Mobility remains the long-term driver of energy storage annual revenue and demand, with a 2035 total market share of 74% by annual revenue and 91% by demand.
Meanwhile, the stationary storage market will surpass the electronic devices market in 2023, when we project it will become a $30 billion industry of 52 GWh in installations.
The rise of renewable energy and electric vehicles will lead to significant changes the energy system has not seen in more than a century – bringing both new challenges and new opportunities.
These are just some of the predictions from Lux Research, and may present a foreboding future for both consumers and businesses alike.
“Unlike the fast-paced digital technologies disrupting many facets of everyday life, the energy industry is a slow-moving behemoth that may take decades to fully transform. However, companies no longer have the luxury of time, as climate policies continue to put pressure on the major industry players to mitigate their contributions to emissions and eventually shift toward carbon-neutral operations,” says Yuan-Sheng Yu, Director of Research at Lux Research.
The Lux Research, Foresight 2021: Top Emerging Technologies to Watch, lists what the firm sees are technologies that will have the most disruptive impact to the energy sector in 2021:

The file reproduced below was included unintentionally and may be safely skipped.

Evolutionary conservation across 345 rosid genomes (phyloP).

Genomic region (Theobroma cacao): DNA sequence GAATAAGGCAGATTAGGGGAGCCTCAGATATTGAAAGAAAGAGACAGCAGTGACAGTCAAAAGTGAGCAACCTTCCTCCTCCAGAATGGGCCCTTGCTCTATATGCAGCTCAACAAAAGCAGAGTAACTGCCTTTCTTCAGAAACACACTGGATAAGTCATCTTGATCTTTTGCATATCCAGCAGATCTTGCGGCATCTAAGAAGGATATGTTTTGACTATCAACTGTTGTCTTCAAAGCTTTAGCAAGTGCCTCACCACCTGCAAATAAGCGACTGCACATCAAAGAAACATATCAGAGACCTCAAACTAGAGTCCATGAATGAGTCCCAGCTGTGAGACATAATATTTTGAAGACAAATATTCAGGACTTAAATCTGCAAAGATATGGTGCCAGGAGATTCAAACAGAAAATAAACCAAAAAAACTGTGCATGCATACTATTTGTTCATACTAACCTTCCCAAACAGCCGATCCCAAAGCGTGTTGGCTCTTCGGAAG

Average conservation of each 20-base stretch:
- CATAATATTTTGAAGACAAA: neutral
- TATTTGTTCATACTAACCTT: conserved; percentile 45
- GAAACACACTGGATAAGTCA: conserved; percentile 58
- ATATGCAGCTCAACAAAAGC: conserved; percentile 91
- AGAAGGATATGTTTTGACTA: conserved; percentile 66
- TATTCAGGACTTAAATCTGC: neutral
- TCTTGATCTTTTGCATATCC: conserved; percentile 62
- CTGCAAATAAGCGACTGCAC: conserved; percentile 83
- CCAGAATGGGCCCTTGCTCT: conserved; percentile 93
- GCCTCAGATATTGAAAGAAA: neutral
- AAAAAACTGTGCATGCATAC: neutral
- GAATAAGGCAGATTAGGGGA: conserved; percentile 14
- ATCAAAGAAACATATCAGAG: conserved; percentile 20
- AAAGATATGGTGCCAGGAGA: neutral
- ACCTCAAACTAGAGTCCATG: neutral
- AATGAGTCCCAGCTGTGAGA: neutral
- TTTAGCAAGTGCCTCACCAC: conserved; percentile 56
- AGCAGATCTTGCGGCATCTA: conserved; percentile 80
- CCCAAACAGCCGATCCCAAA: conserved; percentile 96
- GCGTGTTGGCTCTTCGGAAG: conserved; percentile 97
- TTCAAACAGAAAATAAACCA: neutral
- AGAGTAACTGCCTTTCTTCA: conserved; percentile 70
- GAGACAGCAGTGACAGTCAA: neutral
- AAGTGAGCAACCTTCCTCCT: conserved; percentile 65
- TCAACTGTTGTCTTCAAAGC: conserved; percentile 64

- Green Hydrogen – As the energy system transitions to renewables, green hydrogen plays a key role in creating a new global bulk energy carrier and can serve as both an energy and feedstock source for industrial processes.
- Direct Air Capture – Removing CO2 directly from the air is still years from widespread adoption but will emerge as a valuable tool for organizations needing to offset Scope 3 emissions.
- Long-Duration Energy Storage – The growing share of intermittent renewables in the electricity mix will require grid operators to store increasing amounts of excess renewable electricity for longer periods of time.
- Fuel Cells – Hand in hand with green hydrogen, fuel cells enable the adoption of zero-carbon energy across the energy system and can eliminate emissions in hard-to-decarbonize sectors like long-haul trucking.
- Battery Recycling – As batteries become more ubiquitous due to vehicle electrification, recycling is essential to addressing concerns about waste, lifetime emissions, and material shortages.